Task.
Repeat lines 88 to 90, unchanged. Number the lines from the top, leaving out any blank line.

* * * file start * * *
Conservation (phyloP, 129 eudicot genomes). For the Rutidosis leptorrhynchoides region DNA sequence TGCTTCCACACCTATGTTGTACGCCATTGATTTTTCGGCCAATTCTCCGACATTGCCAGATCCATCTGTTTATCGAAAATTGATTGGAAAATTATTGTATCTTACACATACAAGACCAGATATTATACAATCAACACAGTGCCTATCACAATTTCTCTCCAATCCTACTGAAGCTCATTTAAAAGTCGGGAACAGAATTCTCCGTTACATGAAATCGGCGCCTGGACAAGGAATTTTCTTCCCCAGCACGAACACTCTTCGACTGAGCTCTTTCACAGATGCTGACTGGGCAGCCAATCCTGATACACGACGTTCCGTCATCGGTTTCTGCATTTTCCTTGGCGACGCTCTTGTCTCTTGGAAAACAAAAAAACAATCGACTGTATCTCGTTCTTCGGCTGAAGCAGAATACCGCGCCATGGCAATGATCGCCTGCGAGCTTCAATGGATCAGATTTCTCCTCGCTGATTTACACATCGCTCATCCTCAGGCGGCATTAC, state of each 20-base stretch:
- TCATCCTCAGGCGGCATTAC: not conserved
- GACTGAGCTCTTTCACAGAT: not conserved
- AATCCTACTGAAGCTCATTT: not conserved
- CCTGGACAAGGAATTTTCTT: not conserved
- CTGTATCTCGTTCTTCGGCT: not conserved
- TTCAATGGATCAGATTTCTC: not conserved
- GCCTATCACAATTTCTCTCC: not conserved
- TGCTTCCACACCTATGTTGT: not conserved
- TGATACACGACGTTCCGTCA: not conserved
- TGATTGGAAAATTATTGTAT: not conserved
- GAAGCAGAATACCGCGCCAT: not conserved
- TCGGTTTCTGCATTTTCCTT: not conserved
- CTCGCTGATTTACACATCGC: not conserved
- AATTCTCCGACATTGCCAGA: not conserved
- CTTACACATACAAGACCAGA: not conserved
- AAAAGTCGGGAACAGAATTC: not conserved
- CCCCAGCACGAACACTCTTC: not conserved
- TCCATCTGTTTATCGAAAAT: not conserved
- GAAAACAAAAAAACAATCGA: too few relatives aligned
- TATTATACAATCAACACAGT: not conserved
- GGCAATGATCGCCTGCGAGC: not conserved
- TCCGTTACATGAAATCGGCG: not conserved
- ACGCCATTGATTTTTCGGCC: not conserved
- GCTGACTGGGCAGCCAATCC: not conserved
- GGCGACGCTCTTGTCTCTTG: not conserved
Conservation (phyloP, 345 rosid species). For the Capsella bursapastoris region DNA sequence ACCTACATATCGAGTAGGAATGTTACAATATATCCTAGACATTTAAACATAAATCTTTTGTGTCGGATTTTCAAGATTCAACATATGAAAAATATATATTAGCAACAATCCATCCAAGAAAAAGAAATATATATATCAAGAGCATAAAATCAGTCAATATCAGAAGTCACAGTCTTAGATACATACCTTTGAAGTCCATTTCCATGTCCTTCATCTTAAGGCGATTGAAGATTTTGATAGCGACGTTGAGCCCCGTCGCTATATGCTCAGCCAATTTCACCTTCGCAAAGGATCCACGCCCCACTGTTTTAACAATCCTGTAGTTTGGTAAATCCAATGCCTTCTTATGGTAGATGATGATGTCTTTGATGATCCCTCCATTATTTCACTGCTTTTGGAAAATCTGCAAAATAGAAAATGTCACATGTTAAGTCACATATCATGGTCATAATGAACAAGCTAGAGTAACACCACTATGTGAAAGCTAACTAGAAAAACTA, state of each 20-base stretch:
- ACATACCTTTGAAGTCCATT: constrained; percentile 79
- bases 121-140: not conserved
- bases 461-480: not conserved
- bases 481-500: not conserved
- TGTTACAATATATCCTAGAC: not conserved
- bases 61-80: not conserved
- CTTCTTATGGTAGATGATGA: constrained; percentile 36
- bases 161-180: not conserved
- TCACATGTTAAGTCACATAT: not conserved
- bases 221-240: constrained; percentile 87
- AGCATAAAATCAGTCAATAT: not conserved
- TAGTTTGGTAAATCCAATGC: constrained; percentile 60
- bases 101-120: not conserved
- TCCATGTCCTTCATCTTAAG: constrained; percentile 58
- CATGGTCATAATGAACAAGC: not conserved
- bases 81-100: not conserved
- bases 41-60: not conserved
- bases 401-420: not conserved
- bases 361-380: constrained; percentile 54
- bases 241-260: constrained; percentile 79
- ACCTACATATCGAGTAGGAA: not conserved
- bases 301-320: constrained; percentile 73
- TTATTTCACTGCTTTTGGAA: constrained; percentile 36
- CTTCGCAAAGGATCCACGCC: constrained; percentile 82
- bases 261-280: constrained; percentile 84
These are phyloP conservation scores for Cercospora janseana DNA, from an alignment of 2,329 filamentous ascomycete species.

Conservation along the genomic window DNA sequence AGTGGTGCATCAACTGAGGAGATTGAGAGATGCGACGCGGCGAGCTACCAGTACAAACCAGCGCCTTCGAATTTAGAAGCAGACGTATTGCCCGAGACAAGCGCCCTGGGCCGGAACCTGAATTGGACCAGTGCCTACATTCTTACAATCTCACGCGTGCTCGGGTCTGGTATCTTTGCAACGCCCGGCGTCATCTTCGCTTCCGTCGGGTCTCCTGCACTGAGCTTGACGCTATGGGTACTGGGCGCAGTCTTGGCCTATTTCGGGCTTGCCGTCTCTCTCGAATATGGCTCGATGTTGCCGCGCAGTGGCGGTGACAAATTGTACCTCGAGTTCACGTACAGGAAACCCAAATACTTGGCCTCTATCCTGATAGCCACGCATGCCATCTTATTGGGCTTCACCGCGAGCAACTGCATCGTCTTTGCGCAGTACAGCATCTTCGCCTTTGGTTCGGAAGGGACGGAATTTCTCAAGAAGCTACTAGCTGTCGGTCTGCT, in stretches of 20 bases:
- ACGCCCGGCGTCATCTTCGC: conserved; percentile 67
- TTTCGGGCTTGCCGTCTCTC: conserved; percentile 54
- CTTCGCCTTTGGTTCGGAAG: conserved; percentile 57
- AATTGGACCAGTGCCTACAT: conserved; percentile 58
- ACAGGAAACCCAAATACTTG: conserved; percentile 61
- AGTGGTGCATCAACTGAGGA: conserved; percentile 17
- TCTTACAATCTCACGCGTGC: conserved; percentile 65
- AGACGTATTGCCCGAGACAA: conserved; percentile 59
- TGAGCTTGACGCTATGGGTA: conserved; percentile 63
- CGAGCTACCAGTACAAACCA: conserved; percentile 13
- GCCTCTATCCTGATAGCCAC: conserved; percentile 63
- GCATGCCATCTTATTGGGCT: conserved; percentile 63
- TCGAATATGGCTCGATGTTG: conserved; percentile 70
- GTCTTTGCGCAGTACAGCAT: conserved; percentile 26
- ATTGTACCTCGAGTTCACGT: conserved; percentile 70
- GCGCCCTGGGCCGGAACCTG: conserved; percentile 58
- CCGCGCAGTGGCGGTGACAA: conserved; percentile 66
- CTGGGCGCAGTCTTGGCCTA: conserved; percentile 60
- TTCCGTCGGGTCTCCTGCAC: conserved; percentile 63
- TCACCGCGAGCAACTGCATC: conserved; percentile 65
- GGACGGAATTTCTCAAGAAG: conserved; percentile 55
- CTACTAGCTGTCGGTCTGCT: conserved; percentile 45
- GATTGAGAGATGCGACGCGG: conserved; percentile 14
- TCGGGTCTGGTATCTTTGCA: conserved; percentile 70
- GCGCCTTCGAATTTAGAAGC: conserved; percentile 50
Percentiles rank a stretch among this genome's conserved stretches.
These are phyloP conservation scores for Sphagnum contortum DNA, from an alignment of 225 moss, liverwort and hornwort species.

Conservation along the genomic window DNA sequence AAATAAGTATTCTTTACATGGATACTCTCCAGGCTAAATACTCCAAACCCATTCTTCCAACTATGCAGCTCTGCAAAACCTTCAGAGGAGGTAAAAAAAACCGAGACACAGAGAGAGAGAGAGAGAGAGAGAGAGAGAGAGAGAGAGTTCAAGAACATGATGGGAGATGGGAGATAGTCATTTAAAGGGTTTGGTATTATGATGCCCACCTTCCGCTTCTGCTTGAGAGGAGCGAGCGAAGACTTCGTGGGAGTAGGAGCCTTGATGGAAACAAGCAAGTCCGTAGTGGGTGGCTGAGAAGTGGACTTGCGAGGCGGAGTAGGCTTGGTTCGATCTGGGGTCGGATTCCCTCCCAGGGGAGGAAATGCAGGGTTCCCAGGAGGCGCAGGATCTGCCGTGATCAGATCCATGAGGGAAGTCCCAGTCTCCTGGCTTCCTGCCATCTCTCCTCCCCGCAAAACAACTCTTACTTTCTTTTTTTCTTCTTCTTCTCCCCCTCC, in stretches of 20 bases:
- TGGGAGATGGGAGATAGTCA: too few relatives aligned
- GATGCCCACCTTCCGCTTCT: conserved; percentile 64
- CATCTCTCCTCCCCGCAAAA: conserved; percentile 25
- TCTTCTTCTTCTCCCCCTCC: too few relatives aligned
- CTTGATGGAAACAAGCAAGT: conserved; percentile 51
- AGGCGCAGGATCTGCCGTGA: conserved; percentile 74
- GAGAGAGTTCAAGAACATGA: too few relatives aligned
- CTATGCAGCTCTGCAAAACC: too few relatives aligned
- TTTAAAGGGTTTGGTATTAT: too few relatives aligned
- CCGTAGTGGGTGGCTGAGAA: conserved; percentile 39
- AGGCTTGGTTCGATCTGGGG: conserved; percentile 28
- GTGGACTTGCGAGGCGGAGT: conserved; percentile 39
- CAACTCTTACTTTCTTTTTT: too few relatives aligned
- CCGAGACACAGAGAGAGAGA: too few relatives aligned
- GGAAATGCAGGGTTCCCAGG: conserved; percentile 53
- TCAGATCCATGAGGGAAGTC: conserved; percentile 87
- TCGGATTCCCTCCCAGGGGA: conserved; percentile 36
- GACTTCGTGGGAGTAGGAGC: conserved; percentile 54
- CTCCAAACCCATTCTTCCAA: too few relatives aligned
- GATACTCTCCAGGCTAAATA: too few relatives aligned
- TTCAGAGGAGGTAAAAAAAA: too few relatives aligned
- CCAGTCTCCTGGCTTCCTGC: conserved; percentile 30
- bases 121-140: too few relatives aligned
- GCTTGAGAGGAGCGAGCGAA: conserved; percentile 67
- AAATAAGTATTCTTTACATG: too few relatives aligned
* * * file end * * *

- AGGCGCAGGATCTGCCGTGA: conserved; percentile 74
- GAGAGAGTTCAAGAACATGA: too few relatives aligned
- CTATGCAGCTCTGCAAAACC: too few relatives aligned